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Thai factory accused of abuses

Thai factory accused of abuses

Cambodian migrant workers at a tuna processing company in Thailand have had their passports confiscated by their employers and are effectively trapped in substandard work conditions, research released yesterday revealed.

Non-profit research organisation Finnwatch said it had found a number of “problems” with working conditions at Thai Union Manufacturing (TUM), a factory in central Thailand’s Samut Sakhon province that supplies to big brands including John West and Petit Naview.

“Basic wages . . . do not cover living expenses, some employees lack written contracts and workplace safety is insufficient,” says a statement accompanying the report Cheap Has a High Price. “Underage children from Myanmar with false passports are also working at the [factory].”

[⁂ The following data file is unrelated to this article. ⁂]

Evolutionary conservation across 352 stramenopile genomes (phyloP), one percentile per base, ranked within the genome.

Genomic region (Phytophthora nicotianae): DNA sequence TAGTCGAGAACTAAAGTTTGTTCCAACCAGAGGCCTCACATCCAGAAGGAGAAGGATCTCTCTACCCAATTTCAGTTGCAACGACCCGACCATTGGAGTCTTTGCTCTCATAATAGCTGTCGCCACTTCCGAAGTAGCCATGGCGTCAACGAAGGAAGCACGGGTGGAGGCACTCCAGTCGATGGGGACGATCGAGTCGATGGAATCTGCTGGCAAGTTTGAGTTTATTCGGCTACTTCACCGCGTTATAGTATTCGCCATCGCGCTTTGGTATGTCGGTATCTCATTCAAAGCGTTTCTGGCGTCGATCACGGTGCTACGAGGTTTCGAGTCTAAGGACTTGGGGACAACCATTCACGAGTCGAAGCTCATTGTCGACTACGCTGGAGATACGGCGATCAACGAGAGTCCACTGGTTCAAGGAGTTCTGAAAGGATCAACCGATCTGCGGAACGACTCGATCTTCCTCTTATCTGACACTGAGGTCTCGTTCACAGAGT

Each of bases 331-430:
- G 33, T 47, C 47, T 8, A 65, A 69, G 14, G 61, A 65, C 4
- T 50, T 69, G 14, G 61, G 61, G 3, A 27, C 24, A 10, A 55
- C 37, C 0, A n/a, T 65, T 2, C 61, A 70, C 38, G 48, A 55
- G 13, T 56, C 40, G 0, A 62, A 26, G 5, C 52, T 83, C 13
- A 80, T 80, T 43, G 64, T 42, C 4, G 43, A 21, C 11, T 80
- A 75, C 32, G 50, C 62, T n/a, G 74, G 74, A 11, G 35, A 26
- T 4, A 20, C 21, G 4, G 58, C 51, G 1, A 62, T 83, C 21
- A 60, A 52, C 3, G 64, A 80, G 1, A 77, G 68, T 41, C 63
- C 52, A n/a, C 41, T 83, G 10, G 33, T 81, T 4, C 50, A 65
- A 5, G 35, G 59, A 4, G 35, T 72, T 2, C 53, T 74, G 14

According to the research, workers in the factory were not members of a trade union and many did not know what such a thing was.

Furthermore, all workers interviewed had been hired as day labourers and did not have a regular monthly income.  TUM is the largest processing unit of tuna in Asia and employs almost 9,000 people – about half of whom are migrants from Cambodia and Myanmar.

“All migrant workers interviewed for this research stated that they had been employed through the recruitment agency Thai Golden Mile Service, a TUM partner. Among the Thai workers interviewed, only two had a contract directly with TUM.”

A TUM employee declined to comment yesterday.

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